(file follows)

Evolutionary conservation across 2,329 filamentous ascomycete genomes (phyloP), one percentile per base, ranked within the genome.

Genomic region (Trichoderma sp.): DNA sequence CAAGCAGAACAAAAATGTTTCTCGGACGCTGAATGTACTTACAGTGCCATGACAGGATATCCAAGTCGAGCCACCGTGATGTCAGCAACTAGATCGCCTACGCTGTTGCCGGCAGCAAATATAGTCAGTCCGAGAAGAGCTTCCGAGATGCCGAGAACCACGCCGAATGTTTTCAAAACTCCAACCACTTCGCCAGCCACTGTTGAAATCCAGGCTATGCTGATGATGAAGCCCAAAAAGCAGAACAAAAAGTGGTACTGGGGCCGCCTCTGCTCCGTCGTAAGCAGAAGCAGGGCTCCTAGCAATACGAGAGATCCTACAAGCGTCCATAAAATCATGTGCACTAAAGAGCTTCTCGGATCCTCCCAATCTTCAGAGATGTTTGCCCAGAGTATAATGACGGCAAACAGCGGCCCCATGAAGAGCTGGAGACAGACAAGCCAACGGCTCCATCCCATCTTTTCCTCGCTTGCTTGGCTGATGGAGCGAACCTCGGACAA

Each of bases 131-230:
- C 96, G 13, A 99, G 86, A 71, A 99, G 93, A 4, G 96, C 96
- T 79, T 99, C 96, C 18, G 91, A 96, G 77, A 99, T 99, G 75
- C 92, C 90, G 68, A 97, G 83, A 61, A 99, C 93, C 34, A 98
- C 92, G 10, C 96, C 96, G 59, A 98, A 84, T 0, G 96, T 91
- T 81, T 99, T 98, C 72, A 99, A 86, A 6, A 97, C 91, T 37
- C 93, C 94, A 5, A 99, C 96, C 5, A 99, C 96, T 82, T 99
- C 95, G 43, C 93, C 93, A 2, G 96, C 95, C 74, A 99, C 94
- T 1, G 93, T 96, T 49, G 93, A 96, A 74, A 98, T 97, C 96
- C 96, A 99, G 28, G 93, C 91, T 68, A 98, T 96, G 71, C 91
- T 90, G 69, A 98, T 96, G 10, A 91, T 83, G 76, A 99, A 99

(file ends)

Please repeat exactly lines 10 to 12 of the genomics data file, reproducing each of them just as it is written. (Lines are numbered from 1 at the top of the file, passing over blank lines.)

- C 95, G 43, C 93, C 93, A 2, G 96, C 95, C 74, A 99, C 94
- T 1, G 93, T 96, T 49, G 93, A 96, A 74, A 98, T 97, C 96
- C 96, A 99, G 28, G 93, C 91, T 68, A 98, T 96, G 71, C 91